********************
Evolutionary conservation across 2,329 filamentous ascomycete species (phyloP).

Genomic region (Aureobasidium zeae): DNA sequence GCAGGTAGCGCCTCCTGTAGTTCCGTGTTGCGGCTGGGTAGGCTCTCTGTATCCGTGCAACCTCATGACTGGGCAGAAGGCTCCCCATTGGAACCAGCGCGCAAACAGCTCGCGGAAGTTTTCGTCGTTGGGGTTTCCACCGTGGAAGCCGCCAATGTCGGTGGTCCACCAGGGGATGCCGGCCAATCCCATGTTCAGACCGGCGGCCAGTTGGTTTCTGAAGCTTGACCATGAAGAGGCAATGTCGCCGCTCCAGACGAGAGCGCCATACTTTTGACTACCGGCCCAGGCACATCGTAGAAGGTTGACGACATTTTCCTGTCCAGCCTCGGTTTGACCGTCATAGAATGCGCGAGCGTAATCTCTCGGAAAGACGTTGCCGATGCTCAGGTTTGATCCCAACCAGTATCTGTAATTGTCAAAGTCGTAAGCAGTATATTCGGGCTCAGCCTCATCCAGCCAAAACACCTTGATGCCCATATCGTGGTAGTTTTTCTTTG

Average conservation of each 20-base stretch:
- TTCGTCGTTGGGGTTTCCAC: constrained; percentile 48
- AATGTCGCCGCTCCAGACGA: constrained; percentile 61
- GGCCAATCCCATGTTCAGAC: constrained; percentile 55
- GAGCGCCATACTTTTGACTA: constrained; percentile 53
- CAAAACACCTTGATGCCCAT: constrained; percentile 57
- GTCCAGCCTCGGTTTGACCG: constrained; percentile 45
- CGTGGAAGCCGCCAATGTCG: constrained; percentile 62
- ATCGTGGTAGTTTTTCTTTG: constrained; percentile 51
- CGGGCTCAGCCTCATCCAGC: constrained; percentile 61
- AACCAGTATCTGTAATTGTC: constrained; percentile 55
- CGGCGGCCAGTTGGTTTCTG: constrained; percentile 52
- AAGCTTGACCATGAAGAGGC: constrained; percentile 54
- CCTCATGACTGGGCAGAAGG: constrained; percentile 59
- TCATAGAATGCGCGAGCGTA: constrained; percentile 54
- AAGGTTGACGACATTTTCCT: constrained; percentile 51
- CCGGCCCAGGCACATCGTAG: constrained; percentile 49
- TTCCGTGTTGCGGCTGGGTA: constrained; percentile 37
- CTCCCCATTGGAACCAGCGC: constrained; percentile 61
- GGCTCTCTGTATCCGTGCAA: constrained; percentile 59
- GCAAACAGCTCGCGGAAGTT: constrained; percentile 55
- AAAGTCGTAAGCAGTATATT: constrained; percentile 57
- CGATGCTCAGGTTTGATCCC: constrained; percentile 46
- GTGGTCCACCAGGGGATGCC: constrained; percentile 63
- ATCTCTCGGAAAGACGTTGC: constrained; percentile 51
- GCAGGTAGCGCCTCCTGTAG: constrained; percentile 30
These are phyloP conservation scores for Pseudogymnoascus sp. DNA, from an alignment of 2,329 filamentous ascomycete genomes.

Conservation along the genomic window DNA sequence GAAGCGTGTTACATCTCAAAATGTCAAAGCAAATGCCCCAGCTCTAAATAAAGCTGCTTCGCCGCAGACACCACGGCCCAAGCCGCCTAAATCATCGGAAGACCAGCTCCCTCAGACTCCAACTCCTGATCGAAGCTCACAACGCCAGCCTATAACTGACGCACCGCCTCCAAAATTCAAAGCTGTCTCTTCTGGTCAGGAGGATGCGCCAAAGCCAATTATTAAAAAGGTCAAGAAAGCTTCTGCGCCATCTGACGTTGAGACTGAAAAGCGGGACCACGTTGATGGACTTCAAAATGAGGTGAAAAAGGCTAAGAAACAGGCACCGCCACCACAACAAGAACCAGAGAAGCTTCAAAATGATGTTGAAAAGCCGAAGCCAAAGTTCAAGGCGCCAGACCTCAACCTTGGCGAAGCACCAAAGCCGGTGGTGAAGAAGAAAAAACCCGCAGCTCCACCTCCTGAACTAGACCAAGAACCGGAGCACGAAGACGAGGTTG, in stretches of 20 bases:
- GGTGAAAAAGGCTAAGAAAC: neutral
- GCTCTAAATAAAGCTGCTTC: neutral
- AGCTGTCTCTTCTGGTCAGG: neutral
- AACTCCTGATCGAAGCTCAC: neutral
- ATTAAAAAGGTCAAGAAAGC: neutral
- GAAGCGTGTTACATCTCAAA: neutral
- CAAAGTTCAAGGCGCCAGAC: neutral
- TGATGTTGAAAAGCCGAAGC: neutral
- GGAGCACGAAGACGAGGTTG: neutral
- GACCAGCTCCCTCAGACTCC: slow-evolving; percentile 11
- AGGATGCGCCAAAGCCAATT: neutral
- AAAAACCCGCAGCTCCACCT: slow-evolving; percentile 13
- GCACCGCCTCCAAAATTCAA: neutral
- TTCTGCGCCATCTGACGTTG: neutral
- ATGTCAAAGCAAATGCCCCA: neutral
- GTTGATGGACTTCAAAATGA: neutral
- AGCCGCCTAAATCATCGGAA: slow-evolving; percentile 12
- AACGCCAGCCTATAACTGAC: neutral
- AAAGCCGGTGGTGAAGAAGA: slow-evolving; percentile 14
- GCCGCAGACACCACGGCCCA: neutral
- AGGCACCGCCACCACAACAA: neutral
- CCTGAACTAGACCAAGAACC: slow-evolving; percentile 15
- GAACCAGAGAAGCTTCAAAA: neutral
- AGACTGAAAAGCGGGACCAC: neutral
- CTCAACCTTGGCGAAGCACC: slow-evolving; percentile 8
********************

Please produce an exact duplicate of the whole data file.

Evolutionary conservation across 2,329 filamentous ascomycete species (phyloP).

Genomic region (Aureobasidium zeae): DNA sequence GCAGGTAGCGCCTCCTGTAGTTCCGTGTTGCGGCTGGGTAGGCTCTCTGTATCCGTGCAACCTCATGACTGGGCAGAAGGCTCCCCATTGGAACCAGCGCGCAAACAGCTCGCGGAAGTTTTCGTCGTTGGGGTTTCCACCGTGGAAGCCGCCAATGTCGGTGGTCCACCAGGGGATGCCGGCCAATCCCATGTTCAGACCGGCGGCCAGTTGGTTTCTGAAGCTTGACCATGAAGAGGCAATGTCGCCGCTCCAGACGAGAGCGCCATACTTTTGACTACCGGCCCAGGCACATCGTAGAAGGTTGACGACATTTTCCTGTCCAGCCTCGGTTTGACCGTCATAGAATGCGCGAGCGTAATCTCTCGGAAAGACGTTGCCGATGCTCAGGTTTGATCCCAACCAGTATCTGTAATTGTCAAAGTCGTAAGCAGTATATTCGGGCTCAGCCTCATCCAGCCAAAACACCTTGATGCCCATATCGTGGTAGTTTTTCTTTG

Average conservation of each 20-base stretch:
- TTCGTCGTTGGGGTTTCCAC: constrained; percentile 48
- AATGTCGCCGCTCCAGACGA: constrained; percentile 61
- GGCCAATCCCATGTTCAGAC: constrained; percentile 55
- GAGCGCCATACTTTTGACTA: constrained; percentile 53
- CAAAACACCTTGATGCCCAT: constrained; percentile 57
- GTCCAGCCTCGGTTTGACCG: constrained; percentile 45
- CGTGGAAGCCGCCAATGTCG: constrained; percentile 62
- ATCGTGGTAGTTTTTCTTTG: constrained; percentile 51
- CGGGCTCAGCCTCATCCAGC: constrained; percentile 61
- AACCAGTATCTGTAATTGTC: constrained; percentile 55
- CGGCGGCCAGTTGGTTTCTG: constrained; percentile 52
- AAGCTTGACCATGAAGAGGC: constrained; percentile 54
- CCTCATGACTGGGCAGAAGG: constrained; percentile 59
- TCATAGAATGCGCGAGCGTA: constrained; percentile 54
- AAGGTTGACGACATTTTCCT: constrained; percentile 51
- CCGGCCCAGGCACATCGTAG: constrained; percentile 49
- TTCCGTGTTGCGGCTGGGTA: constrained; percentile 37
- CTCCCCATTGGAACCAGCGC: constrained; percentile 61
- GGCTCTCTGTATCCGTGCAA: constrained; percentile 59
- GCAAACAGCTCGCGGAAGTT: constrained; percentile 55
- AAAGTCGTAAGCAGTATATT: constrained; percentile 57
- CGATGCTCAGGTTTGATCCC: constrained; percentile 46
- GTGGTCCACCAGGGGATGCC: constrained; percentile 63
- ATCTCTCGGAAAGACGTTGC: constrained; percentile 51
- GCAGGTAGCGCCTCCTGTAG: constrained; percentile 30
These are phyloP conservation scores for Pseudogymnoascus sp. DNA, from an alignment of 2,329 filamentous ascomycete genomes.

Conservation along the genomic window DNA sequence GAAGCGTGTTACATCTCAAAATGTCAAAGCAAATGCCCCAGCTCTAAATAAAGCTGCTTCGCCGCAGACACCACGGCCCAAGCCGCCTAAATCATCGGAAGACCAGCTCCCTCAGACTCCAACTCCTGATCGAAGCTCACAACGCCAGCCTATAACTGACGCACCGCCTCCAAAATTCAAAGCTGTCTCTTCTGGTCAGGAGGATGCGCCAAAGCCAATTATTAAAAAGGTCAAGAAAGCTTCTGCGCCATCTGACGTTGAGACTGAAAAGCGGGACCACGTTGATGGACTTCAAAATGAGGTGAAAAAGGCTAAGAAACAGGCACCGCCACCACAACAAGAACCAGAGAAGCTTCAAAATGATGTTGAAAAGCCGAAGCCAAAGTTCAAGGCGCCAGACCTCAACCTTGGCGAAGCACCAAAGCCGGTGGTGAAGAAGAAAAAACCCGCAGCTCCACCTCCTGAACTAGACCAAGAACCGGAGCACGAAGACGAGGTTG, in stretches of 20 bases:
- GGTGAAAAAGGCTAAGAAAC: neutral
- GCTCTAAATAAAGCTGCTTC: neutral
- AGCTGTCTCTTCTGGTCAGG: neutral
- AACTCCTGATCGAAGCTCAC: neutral
- ATTAAAAAGGTCAAGAAAGC: neutral
- GAAGCGTGTTACATCTCAAA: neutral
- CAAAGTTCAAGGCGCCAGAC: neutral
- TGATGTTGAAAAGCCGAAGC: neutral
- GGAGCACGAAGACGAGGTTG: neutral
- GACCAGCTCCCTCAGACTCC: slow-evolving; percentile 11
- AGGATGCGCCAAAGCCAATT: neutral
- AAAAACCCGCAGCTCCACCT: slow-evolving; percentile 13
- GCACCGCCTCCAAAATTCAA: neutral
- TTCTGCGCCATCTGACGTTG: neutral
- ATGTCAAAGCAAATGCCCCA: neutral
- GTTGATGGACTTCAAAATGA: neutral
- AGCCGCCTAAATCATCGGAA: slow-evolving; percentile 12
- AACGCCAGCCTATAACTGAC: neutral
- AAAGCCGGTGGTGAAGAAGA: slow-evolving; percentile 14
- GCCGCAGACACCACGGCCCA: neutral
- AGGCACCGCCACCACAACAA: neutral
- CCTGAACTAGACCAAGAACC: slow-evolving; percentile 15
- GAACCAGAGAAGCTTCAAAA: neutral
- AGACTGAAAAGCGGGACCAC: neutral
- CTCAACCTTGGCGAAGCACC: slow-evolving; percentile 8